Cecil Staton, president and CEO of AAHOA, is stepping down from the position but will continue to work with AAHOA leadership to ensure a smooth transition. Staton is seen here at an AAHOA event held during the recent Hunter Hotel Conference in Atlanta.

TWO KEY OFFICERS in AAHOA’s leadership, Cecil Staton, president and CEO, and Rachel Humphrey, executive vice president and COO, are stepping down. An official reason was not given for the resignations, but several AAHOA members said it is past time for a change.

Staton’s resignation is effective immediately, but he will continue to work with AAHOA leadership to ensure a smooth transition, according to a statement from AAHOA. Humphrey will step down on Aug. 7, the day after AAHOA’s 2021 Convention and Trade show in Dallas finishes.

AAHOA is expected to name an interim president and CEO soon.

A year of challenges

Staton began his term as AAHOA president and CEO in November 2019 after serving as chancellor emeritus at East Carolina University in Greenville, North Carolina. He was instrumental in leading the association through the COVID-19 pandemic, said AAHOA Chairman Biran Patel.

“For more than a year, hoteliers faced immense pressure as the COVID-19 pandemic brought a period of decade-long prosperity to a grinding halt,” Patel said. “Cecil proved to be a steady hand, leading and guiding the association to record member engagement through this turbulent year. His leadership in the development of our strategic plan will have a lasting, positive impact upon the association.”

For his part, Staton said he was grateful for his time with the association despite the challenges.

“AAHOA has the most dedicated team with whom I’ve had the privilege to work, and I’ve been impressed with their commitment to excellence from the moment I joined this great organization,” he said. “Our work to develop AAHOA’s new Strategic Plan holds the promise to propel the association forward toward its fullest potential.”

Rachel Humphrey, AAHOA’s executive vice president and COO seen here during the association’s 2019 conference, will step down on Aug. 7, the day after AAHOA’s 2021 Convention and Trade show in Dallas finishes.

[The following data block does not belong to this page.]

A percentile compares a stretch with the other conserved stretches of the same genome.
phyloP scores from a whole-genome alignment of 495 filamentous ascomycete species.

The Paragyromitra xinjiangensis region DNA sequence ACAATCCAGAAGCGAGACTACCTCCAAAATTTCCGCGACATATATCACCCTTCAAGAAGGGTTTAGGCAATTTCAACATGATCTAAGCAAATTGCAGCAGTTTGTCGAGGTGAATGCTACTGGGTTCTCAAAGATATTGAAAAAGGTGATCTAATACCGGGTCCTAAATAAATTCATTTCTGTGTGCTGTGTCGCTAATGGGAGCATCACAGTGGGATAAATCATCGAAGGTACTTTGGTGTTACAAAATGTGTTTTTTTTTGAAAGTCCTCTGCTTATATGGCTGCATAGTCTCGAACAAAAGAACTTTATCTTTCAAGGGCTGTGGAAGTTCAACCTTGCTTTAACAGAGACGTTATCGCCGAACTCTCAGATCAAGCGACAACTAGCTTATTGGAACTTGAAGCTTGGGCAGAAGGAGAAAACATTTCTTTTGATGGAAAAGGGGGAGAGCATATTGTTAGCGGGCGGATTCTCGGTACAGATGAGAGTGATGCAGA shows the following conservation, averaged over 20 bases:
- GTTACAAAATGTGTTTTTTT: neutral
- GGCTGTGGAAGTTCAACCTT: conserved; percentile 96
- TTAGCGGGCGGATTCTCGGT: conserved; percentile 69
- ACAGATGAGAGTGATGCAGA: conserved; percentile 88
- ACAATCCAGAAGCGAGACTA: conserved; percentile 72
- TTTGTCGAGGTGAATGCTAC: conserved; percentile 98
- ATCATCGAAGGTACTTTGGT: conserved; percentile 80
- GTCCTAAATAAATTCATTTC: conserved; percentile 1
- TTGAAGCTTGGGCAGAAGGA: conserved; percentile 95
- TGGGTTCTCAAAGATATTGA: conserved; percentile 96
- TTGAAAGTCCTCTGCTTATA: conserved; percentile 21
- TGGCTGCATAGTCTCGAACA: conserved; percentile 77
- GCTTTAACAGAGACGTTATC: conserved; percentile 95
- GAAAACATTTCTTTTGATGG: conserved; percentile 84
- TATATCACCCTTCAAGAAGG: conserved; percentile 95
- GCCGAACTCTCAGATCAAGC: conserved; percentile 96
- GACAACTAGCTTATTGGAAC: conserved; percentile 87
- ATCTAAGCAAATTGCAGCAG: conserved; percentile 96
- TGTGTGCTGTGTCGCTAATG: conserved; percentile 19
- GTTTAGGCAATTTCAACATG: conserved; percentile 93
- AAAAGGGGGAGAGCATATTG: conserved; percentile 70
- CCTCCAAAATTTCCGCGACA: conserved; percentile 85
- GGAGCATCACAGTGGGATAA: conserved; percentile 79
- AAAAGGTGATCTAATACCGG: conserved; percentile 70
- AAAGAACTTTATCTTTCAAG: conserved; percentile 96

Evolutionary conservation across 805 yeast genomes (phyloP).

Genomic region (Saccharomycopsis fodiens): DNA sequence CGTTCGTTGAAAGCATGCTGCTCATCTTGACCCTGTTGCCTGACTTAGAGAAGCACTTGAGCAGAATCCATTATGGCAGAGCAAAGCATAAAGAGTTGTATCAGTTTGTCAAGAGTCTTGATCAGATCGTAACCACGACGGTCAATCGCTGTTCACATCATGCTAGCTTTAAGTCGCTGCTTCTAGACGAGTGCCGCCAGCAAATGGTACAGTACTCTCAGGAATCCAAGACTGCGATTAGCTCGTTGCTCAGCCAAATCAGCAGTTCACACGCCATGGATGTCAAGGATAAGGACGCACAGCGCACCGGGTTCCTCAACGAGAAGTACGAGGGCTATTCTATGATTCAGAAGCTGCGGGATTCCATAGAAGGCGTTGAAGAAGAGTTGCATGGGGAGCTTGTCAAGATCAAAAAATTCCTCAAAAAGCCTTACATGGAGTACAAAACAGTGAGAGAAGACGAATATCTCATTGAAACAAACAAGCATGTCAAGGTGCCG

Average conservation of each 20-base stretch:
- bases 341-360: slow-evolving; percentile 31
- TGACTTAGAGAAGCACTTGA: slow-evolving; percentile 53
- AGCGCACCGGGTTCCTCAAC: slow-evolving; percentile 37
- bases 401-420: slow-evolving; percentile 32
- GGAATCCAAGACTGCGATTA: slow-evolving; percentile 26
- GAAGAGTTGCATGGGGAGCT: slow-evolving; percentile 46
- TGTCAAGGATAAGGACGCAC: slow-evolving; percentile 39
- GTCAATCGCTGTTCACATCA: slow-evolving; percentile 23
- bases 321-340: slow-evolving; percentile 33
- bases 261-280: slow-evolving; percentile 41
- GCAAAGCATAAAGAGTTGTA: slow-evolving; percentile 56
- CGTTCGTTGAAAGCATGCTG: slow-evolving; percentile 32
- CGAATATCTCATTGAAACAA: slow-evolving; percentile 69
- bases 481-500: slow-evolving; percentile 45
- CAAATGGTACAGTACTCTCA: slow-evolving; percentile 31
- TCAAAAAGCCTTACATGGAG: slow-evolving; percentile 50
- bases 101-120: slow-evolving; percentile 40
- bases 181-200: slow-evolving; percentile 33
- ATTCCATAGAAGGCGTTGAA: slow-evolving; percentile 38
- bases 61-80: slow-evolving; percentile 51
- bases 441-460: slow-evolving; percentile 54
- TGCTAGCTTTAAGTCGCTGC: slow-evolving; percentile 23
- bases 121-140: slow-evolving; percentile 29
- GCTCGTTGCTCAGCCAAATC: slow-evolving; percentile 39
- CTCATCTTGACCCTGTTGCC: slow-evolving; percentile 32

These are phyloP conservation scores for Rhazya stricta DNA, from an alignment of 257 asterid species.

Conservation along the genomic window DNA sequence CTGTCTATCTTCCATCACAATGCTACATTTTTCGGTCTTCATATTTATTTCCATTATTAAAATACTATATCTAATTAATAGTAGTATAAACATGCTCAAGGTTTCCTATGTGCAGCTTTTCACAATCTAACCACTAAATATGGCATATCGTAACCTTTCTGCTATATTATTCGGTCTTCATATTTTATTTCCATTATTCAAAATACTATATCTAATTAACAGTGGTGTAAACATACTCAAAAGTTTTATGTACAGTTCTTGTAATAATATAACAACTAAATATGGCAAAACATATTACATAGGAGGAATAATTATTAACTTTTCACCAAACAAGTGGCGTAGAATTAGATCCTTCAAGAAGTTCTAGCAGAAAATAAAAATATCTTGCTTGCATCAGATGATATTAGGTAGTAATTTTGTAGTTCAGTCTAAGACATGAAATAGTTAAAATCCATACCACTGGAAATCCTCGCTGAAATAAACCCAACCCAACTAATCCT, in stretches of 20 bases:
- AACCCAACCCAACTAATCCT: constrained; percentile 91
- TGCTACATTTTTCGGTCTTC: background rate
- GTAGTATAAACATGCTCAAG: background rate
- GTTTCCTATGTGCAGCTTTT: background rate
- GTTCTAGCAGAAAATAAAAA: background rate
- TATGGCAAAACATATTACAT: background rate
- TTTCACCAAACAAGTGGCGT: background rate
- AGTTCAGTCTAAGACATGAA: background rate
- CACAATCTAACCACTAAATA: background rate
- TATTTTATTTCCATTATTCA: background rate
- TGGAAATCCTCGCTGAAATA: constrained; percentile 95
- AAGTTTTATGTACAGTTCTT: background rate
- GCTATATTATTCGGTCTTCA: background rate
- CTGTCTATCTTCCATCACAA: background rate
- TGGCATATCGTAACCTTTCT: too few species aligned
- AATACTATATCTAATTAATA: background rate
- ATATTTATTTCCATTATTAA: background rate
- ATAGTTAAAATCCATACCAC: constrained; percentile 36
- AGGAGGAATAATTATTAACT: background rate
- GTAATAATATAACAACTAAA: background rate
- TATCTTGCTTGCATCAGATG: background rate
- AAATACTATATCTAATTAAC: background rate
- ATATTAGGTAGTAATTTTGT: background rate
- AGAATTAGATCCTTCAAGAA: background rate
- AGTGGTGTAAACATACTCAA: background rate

Humphrey has been with the association for more than 20 years, originally serving as a legal adviser, Biran said. She served as interim president and CEO after Chip Rogers left the position.

“I’m incredibly proud of AAHOA’s critical role in the industry today and the team I have served alongside,” Humphrey said. “I know AAHOA will continue its successful trajectory of being the foremost resource and advocate for America’s hotel owners and look forward to seeing everyone in Dallas.”

A welcome change for some

Several AAHOA members came forward after news of Staton and Humphrey’s departure broke to say the resignations signaled a welcome change. They said the association has strayed from its original mission of defending hotel owners against exploitation and failed to follow its own bylaws.

“I am happy to learn that, AAHOA leadership has awakened and better late than never,” said Sunny Gabhawala, a lifetime member of AAHOA since 2006 from Crawfordsville, Indiana. “Each and every person who did not justify their respective role and those who are employed by the great association needs to be replaced. Cleaning shall not stop from top to bottom. I trust the new management team shall be appointed with great caution and focus on members interest only.”

Gabhawala said he is a former AAHOA regional director and director at large.

Another lifetime member, Janak Patel of Greensboro, North Carolina, said members are optimistic that the association’s change in leadership will “bring a strong vibe” among the AAHOA board.

“Members’ interest should be the utmost priority for new leadership,” Janak said.

Some of the strongest criticism of the outgoing leadership came from former AAHOA Chairman Mike Patel of Atlanta, who said Humphrey mishandled the removal of Naresh Patel in 2018 from his position as North Central Region director. Naresh, who has filed a lawsuit against AAHOA in Michigan claiming his removal was improper after he was accused of failing to return funds to the association that were meant to finance a holiday party that never happened.

“The main thing was, there’s a bylaw, which says, to remove any person, you need 75 percent of the board to approve,” Mike Patel said. “When I asked the board, did you remove this guy, they would not answer.”

In court documents, AAHOA argued that Naresh agreed to an arbitration process that superseded the bylaws’ requirement for a vote by the board.

“What does exist in AAHOA’s governing documents is the mandate that the determinations made by arbitrators are final and need not be confirmed or approved by the board,” according to AAHOA’s answer to allegations in the lawsuit.

Sagar Shah, president and co-founder of franchisee advocacy group Reform Lodging and managing principal at Yatra Capital Group in Philadelphia said “the vast majority” of AAHOA membership would welcome news of the resignations.

“Unfortunately, over a period of years, the organization deviated from its original founding principles which were to combat rampant discrimination and the marginalization of Asian American hoteliers,” Shah said. “With a current agenda that considers the words, “fair franchising’ to be a taboo and off limits subject, there is no doubt in my mind that those in leadership roles within AAHOA finally heard the message loud and clear; that franchisee concerns need to be at the forefront and anyone that stands in the way of that, does not belong in any executive capacity.”